climate change

Swimming against drilling: day 3

Posted by jossc — 28 September 2010 at 1:15pm - Comments

Here's the latest video from Esperanza off the west of Shetland, as our swimmers continue their vigil to halt Chevron's giant drill ship, the Stena Carron. This phase of the action is now in its third day. We've been stopping the deepwater oil drillers for a week now.

Last edited 1 January 1970 at 1:00am

A week and counting ... stopping Chevron and deepwater drilling

Posted by jamess — 28 September 2010 at 8:33am - Comments

As our swimming action in front of Chevron's ship enters its third day, we've been stopping the deepwater oil drillers for a week now.

First the portaledge on their anchor chain, then the pod, and now swimmers in the water.

And we're still continuing.

We got your message in front of Chevron's drill ship

Posted by jamess — 27 September 2010 at 3:28pm - Comments

A few days ago we asked you – our supporters everywhere – to suggest a banner slogan for the pod. We received loads of great entries and in the end went for one we really liked by  Michele Westlake (aka @crazyladywriter) on Twitter. It says: "Don’t SpOIL our planet".

The only problem was, with Chevron’s lawyers forcing our pod down, we had to figure out somewhere else to put it. Well, smack bang in front of the 228-metre Stena Carron seemed like a good idea, so when we jumped in yesterday, we took the banner with us.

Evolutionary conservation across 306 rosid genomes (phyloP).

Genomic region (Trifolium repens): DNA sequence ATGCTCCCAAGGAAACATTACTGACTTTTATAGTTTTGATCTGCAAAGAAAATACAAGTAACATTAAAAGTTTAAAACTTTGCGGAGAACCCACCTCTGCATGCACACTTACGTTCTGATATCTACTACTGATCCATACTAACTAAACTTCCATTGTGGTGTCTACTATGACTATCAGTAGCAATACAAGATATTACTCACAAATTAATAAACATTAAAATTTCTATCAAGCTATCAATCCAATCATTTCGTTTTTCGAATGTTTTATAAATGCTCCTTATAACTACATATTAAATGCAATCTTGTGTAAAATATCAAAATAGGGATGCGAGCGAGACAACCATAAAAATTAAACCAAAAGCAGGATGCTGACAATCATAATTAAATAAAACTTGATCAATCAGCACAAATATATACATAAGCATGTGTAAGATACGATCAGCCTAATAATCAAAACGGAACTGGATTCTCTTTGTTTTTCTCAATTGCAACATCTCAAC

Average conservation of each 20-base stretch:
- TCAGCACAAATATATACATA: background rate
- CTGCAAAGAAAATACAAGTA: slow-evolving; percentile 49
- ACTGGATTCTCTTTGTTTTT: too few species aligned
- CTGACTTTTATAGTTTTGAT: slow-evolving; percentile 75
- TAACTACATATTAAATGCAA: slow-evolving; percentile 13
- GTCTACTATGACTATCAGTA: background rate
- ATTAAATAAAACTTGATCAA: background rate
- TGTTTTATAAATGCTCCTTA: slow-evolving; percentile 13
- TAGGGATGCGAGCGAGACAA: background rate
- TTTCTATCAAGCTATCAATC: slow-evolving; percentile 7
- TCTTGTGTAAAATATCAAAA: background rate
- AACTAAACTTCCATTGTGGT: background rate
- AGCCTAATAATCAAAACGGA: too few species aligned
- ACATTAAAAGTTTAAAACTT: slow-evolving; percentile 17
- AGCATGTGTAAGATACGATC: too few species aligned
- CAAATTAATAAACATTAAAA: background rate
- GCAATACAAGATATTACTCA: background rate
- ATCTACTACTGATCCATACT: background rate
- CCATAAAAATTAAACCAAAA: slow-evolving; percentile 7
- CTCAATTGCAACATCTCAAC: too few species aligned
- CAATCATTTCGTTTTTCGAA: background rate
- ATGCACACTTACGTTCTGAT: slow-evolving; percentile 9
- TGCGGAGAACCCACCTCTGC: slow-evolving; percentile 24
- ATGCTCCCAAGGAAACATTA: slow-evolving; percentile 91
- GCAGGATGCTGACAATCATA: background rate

Video: Victor, one of our Chevron anchor legends

Posted by jamess — 27 September 2010 at 3:02pm - Comments

Watch this great video of Victor, who along with Anais, was the first to scale Chevron’s Stena Carron anchor chain and start the 100 hour occupation of the ship.

Going swimming to stop the drilling

Posted by jamess — 27 September 2010 at 10:11am - Comments

Wow. It’s still sinking in. It's not every day you get to jump in front of a moving ship and actually make it stop.

Last night – about fifteen minutes before I was turning in – I heard that Chevron's drill ship, the one that we'd been hanging off for over 100 hours, had started up its engines and was heading towards its deepwater drill site north of Shetland.

Chevron had earlier hit us with a legal injunction, which said that if we got on the ship – with the pod or anything else – we'd face massive daily fines that we couldn't justify using our supporters' money to pay.

But we still had to do something. So last night as news came in that the Stena Carron was moving, Ben – our lead campaigner on board – tapped me on the shoulder and asked if I was still up for going tomorrow.

The pod may be down, but we're not out.

Posted by jamess — 25 September 2010 at 6:57pm - Comments

After 100 incredible hours on Chevron’s anchor chain our occupation is over. The pod has come down. But we’re not leaving Shetland, yet.

I just got back from watching Timo and Naz lower the half-tonne pod, where with help from Victor in the safety boat, they used some more of their rigging magic to safely lower the yellow bubble into the rough seas. From there it was towed, bobbing and rocking, back to its home on the deck of the Esperanza.

Oil giant gets legal hammer to stop Greenpeace protest

Last edited 24 September 2010 at 4:42pm
24 September, 2010

US energy giant Chevron has this afternoon sought a court order to shut down a Greenpeace protest.

Environmental campaigners have been occupying a purpose-built reinforced survival pod attached to the anchor chain of a Chevron-operated oil drilling ship off Shetland. The direct action protest began on Tuesday morning and prevented the Stena Carron leaving to drill an exploratory well in deep water off the Scottish coast.

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